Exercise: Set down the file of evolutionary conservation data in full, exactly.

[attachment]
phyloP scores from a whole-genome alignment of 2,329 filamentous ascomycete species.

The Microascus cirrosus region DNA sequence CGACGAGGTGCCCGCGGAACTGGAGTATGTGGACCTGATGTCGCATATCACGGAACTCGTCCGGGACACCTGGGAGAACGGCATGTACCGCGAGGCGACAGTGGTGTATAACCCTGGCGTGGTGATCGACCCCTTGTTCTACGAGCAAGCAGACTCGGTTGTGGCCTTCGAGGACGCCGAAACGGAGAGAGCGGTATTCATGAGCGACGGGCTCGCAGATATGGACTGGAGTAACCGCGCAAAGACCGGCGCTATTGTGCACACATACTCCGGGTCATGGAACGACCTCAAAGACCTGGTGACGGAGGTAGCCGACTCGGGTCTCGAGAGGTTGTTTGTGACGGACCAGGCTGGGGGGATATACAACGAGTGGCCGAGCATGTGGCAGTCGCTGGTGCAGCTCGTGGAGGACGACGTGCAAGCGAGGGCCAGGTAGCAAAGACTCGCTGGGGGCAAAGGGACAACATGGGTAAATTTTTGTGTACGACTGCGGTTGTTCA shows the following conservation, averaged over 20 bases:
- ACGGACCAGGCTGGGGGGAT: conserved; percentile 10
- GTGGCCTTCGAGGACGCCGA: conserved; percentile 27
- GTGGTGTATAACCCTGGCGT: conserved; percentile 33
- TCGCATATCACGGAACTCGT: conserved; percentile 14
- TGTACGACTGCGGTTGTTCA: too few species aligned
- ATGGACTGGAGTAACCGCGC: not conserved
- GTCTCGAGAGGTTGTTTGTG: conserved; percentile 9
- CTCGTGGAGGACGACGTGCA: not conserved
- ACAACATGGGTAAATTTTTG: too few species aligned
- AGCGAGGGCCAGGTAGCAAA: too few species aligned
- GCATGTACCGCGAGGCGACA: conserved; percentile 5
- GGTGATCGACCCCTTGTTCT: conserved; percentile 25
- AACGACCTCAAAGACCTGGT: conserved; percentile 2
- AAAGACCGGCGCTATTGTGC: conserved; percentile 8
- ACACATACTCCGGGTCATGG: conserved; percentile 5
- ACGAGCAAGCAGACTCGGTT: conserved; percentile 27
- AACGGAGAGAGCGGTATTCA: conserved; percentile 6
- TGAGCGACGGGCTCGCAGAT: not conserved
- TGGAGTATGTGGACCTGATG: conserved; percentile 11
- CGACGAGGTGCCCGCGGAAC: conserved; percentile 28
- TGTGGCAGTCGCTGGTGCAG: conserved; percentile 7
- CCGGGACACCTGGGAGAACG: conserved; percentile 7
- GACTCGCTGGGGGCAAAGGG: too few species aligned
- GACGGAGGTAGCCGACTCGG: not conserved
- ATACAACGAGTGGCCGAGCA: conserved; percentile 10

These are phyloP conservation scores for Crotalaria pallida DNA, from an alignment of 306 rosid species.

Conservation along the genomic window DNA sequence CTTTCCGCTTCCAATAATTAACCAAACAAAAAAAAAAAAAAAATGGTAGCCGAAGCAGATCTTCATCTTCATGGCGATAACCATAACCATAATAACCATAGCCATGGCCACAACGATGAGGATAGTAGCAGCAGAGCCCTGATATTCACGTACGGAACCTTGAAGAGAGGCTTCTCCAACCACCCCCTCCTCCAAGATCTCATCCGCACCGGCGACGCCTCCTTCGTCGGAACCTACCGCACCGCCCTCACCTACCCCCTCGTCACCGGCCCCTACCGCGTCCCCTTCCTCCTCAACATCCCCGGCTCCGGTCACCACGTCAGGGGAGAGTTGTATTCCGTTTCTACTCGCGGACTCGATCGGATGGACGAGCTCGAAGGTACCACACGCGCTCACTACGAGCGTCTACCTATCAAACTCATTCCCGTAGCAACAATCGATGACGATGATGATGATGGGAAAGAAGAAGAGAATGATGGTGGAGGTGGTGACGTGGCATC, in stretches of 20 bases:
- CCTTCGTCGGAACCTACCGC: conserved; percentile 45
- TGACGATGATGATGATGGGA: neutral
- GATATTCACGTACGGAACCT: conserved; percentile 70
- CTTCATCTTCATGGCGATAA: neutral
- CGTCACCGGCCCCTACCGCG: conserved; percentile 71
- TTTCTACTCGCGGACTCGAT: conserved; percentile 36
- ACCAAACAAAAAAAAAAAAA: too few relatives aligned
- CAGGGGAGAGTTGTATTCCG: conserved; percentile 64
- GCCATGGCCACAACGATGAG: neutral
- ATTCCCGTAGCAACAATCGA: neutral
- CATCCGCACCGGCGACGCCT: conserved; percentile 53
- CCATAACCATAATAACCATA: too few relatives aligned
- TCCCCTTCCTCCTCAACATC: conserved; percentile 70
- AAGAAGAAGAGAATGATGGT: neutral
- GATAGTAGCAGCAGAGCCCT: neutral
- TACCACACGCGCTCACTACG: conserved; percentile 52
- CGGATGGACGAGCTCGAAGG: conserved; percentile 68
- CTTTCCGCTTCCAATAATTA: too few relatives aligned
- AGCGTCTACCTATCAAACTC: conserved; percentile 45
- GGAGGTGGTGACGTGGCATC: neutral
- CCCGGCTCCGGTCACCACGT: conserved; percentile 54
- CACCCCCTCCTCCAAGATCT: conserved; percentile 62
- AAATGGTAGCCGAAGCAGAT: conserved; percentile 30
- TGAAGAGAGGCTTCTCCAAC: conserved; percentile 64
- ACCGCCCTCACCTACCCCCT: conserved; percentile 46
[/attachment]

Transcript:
phyloP scores from a whole-genome alignment of 2,329 filamentous ascomycete species.

The Microascus cirrosus region DNA sequence CGACGAGGTGCCCGCGGAACTGGAGTATGTGGACCTGATGTCGCATATCACGGAACTCGTCCGGGACACCTGGGAGAACGGCATGTACCGCGAGGCGACAGTGGTGTATAACCCTGGCGTGGTGATCGACCCCTTGTTCTACGAGCAAGCAGACTCGGTTGTGGCCTTCGAGGACGCCGAAACGGAGAGAGCGGTATTCATGAGCGACGGGCTCGCAGATATGGACTGGAGTAACCGCGCAAAGACCGGCGCTATTGTGCACACATACTCCGGGTCATGGAACGACCTCAAAGACCTGGTGACGGAGGTAGCCGACTCGGGTCTCGAGAGGTTGTTTGTGACGGACCAGGCTGGGGGGATATACAACGAGTGGCCGAGCATGTGGCAGTCGCTGGTGCAGCTCGTGGAGGACGACGTGCAAGCGAGGGCCAGGTAGCAAAGACTCGCTGGGGGCAAAGGGACAACATGGGTAAATTTTTGTGTACGACTGCGGTTGTTCA shows the following conservation, averaged over 20 bases:
- ACGGACCAGGCTGGGGGGAT: conserved; percentile 10
- GTGGCCTTCGAGGACGCCGA: conserved; percentile 27
- GTGGTGTATAACCCTGGCGT: conserved; percentile 33
- TCGCATATCACGGAACTCGT: conserved; percentile 14
- TGTACGACTGCGGTTGTTCA: too few species aligned
- ATGGACTGGAGTAACCGCGC: not conserved
- GTCTCGAGAGGTTGTTTGTG: conserved; percentile 9
- CTCGTGGAGGACGACGTGCA: not conserved
- ACAACATGGGTAAATTTTTG: too few species aligned
- AGCGAGGGCCAGGTAGCAAA: too few species aligned
- GCATGTACCGCGAGGCGACA: conserved; percentile 5
- GGTGATCGACCCCTTGTTCT: conserved; percentile 25
- AACGACCTCAAAGACCTGGT: conserved; percentile 2
- AAAGACCGGCGCTATTGTGC: conserved; percentile 8
- ACACATACTCCGGGTCATGG: conserved; percentile 5
- ACGAGCAAGCAGACTCGGTT: conserved; percentile 27
- AACGGAGAGAGCGGTATTCA: conserved; percentile 6
- TGAGCGACGGGCTCGCAGAT: not conserved
- TGGAGTATGTGGACCTGATG: conserved; percentile 11
- CGACGAGGTGCCCGCGGAAC: conserved; percentile 28
- TGTGGCAGTCGCTGGTGCAG: conserved; percentile 7
- CCGGGACACCTGGGAGAACG: conserved; percentile 7
- GACTCGCTGGGGGCAAAGGG: too few species aligned
- GACGGAGGTAGCCGACTCGG: not conserved
- ATACAACGAGTGGCCGAGCA: conserved; percentile 10

These are phyloP conservation scores for Crotalaria pallida DNA, from an alignment of 306 rosid species.

Conservation along the genomic window DNA sequence CTTTCCGCTTCCAATAATTAACCAAACAAAAAAAAAAAAAAAATGGTAGCCGAAGCAGATCTTCATCTTCATGGCGATAACCATAACCATAATAACCATAGCCATGGCCACAACGATGAGGATAGTAGCAGCAGAGCCCTGATATTCACGTACGGAACCTTGAAGAGAGGCTTCTCCAACCACCCCCTCCTCCAAGATCTCATCCGCACCGGCGACGCCTCCTTCGTCGGAACCTACCGCACCGCCCTCACCTACCCCCTCGTCACCGGCCCCTACCGCGTCCCCTTCCTCCTCAACATCCCCGGCTCCGGTCACCACGTCAGGGGAGAGTTGTATTCCGTTTCTACTCGCGGACTCGATCGGATGGACGAGCTCGAAGGTACCACACGCGCTCACTACGAGCGTCTACCTATCAAACTCATTCCCGTAGCAACAATCGATGACGATGATGATGATGGGAAAGAAGAAGAGAATGATGGTGGAGGTGGTGACGTGGCATC, in stretches of 20 bases:
- CCTTCGTCGGAACCTACCGC: conserved; percentile 45
- TGACGATGATGATGATGGGA: neutral
- GATATTCACGTACGGAACCT: conserved; percentile 70
- CTTCATCTTCATGGCGATAA: neutral
- CGTCACCGGCCCCTACCGCG: conserved; percentile 71
- TTTCTACTCGCGGACTCGAT: conserved; percentile 36
- ACCAAACAAAAAAAAAAAAA: too few relatives aligned
- CAGGGGAGAGTTGTATTCCG: conserved; percentile 64
- GCCATGGCCACAACGATGAG: neutral
- ATTCCCGTAGCAACAATCGA: neutral
- CATCCGCACCGGCGACGCCT: conserved; percentile 53
- CCATAACCATAATAACCATA: too few relatives aligned
- TCCCCTTCCTCCTCAACATC: conserved; percentile 70
- AAGAAGAAGAGAATGATGGT: neutral
- GATAGTAGCAGCAGAGCCCT: neutral
- TACCACACGCGCTCACTACG: conserved; percentile 52
- CGGATGGACGAGCTCGAAGG: conserved; percentile 68
- CTTTCCGCTTCCAATAATTA: too few relatives aligned
- AGCGTCTACCTATCAAACTC: conserved; percentile 45
- GGAGGTGGTGACGTGGCATC: neutral
- CCCGGCTCCGGTCACCACGT: conserved; percentile 54
- CACCCCCTCCTCCAAGATCT: conserved; percentile 62
- AAATGGTAGCCGAAGCAGAT: conserved; percentile 30
- TGAAGAGAGGCTTCTCCAAC: conserved; percentile 64
- ACCGCCCTCACCTACCCCCT: conserved; percentile 46